We began Women’s History Month with a bang; International Women’s Day celebrated decades of strong, intelligent women who have fought for our rights, slain gender barriers, and made remarkable scientific achievements. Seeing as Rosetta Radiology is focused on all things related to radioactivity’s utility in the medical field, we would like to shine a spotlight on one of the most famous female radiologists and women in radiology: Madame Marie Curie.

About Marie Curie

Born as Maria Salomea Skłodowska on November 7th, 1867, madame Curie spent her years absorbed in her scientific work until the day she died at age66, on July 4th in 1934. She suffered from aplastic anemia, a condition caused by her repeated and excessive exposure to radiation during her studies. – Wikipedia

This woman was a force to be reckoned with; she fought hard to secure herself a place in France, where she met her eventual scientific partner and husband, Pierre Curie. Her radium and radiation discoveries have long been revered and appreciated; they laid the groundwork for cancer treatments and imaging techniques. As a testament to her greatness, Marie secured two Nobel prizes during her life; she was the first woman to receive one and the only woman (so far) to receive two.

While these achievements are significant and laudable, perhaps Marie’s greatest and most underrated accomplishment was the invention and production of her original idea: Les Petites Curies.

Les Petites Curies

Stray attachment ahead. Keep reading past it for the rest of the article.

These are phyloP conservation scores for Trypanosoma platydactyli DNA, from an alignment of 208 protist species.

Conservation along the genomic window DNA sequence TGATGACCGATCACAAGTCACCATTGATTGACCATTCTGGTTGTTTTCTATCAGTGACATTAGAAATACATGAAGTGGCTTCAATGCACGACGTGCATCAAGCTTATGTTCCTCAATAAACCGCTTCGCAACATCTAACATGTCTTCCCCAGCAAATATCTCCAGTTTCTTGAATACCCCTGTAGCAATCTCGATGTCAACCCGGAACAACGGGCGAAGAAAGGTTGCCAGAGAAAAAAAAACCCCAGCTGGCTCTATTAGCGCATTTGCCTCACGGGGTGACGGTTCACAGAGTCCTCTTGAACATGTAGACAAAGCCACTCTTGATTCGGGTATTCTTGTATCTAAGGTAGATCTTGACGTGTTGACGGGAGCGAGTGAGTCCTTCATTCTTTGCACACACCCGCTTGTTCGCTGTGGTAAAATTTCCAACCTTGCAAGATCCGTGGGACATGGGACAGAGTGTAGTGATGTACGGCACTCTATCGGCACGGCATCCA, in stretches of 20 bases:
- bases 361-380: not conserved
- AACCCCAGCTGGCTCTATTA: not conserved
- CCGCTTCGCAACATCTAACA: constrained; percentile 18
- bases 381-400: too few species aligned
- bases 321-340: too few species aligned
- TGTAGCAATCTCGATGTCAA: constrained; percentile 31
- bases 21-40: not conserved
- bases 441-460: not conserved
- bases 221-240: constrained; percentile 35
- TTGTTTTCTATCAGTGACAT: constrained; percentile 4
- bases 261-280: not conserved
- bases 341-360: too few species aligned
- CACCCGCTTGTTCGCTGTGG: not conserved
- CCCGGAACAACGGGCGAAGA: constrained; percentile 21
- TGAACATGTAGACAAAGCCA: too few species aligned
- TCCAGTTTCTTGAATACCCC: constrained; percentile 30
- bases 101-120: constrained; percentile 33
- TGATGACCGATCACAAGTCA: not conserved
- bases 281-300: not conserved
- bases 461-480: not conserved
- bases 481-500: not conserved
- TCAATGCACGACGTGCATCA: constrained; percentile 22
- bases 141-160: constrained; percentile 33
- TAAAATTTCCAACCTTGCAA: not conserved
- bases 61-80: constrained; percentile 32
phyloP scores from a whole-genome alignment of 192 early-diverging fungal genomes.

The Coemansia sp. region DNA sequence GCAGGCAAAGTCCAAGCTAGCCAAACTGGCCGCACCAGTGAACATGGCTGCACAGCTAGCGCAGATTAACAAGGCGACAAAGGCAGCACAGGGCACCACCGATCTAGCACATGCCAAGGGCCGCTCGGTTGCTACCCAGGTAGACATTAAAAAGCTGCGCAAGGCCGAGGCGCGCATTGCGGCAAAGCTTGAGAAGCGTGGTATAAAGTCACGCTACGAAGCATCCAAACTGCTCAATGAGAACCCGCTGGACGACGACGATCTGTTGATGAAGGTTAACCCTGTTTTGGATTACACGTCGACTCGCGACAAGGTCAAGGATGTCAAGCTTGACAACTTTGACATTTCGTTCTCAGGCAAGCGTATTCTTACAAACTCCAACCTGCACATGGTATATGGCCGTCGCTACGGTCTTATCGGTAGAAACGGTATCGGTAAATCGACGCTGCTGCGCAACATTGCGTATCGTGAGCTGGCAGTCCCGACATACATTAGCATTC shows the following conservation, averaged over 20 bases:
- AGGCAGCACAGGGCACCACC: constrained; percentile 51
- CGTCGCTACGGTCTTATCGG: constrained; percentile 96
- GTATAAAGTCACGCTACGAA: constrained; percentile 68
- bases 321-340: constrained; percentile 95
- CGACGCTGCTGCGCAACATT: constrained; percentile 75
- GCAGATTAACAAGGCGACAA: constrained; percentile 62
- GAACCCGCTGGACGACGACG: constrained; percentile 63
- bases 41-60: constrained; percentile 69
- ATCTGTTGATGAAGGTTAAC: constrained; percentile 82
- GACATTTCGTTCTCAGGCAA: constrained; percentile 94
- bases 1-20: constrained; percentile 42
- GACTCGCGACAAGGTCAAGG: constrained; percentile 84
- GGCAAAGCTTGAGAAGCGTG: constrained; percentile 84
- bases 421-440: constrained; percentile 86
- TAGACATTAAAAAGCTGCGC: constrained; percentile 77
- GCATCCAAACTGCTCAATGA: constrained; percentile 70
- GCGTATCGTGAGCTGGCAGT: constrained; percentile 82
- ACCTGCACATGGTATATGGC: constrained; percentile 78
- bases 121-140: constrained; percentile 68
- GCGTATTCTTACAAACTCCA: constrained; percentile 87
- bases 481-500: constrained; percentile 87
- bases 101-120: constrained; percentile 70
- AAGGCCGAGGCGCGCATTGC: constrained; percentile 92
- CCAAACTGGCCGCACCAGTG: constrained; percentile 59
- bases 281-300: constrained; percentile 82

Marie was forty-six when the First World War began; by then, she had already secured the two Nobel Peace prizes that she is so well-known for. It’s understated how much Curie contributed to the war effort; she was incredibly generous, donating the majority of her Nobel prize money to the war effort and through the buying of war bonds. However, Marie didn’t stop there.

Translating to “the little Curies” from French, Les Petites Curies were units composed entirely of women who brought life-saving mobile radiology scans (developed by Curie herself) to the frontlines during World War I. Using X-ray technology, Curie created vehicles that housed complete scanners; these 20 vehicles would be used to diagnose wounded soldiers and inform frontline surgeons. These vehicles were funded mainly by Curie and her lobbying of wealthy friends and other French citizens. Marie went on to create 200 more stationary machines that could be installed in field hospitals, safely away from the front lines.

Impact on the First World War

With the information that immediate X-ray scans provided to military medics and doctors, surgeons could avoid needless amputations and locate shrapnel for removal. The images that this technology produced saved countless lives and it was never recognized by the French government.

As a business that focuses on radiology, we understand the immense value that Marie Curie brought to this field— radiation now has applications from geology to cancer treatment. Without the work and dedication of this brilliant woman, our knowledge of radioactive materials would not be the same. Madame Curie is an inspiration to us all.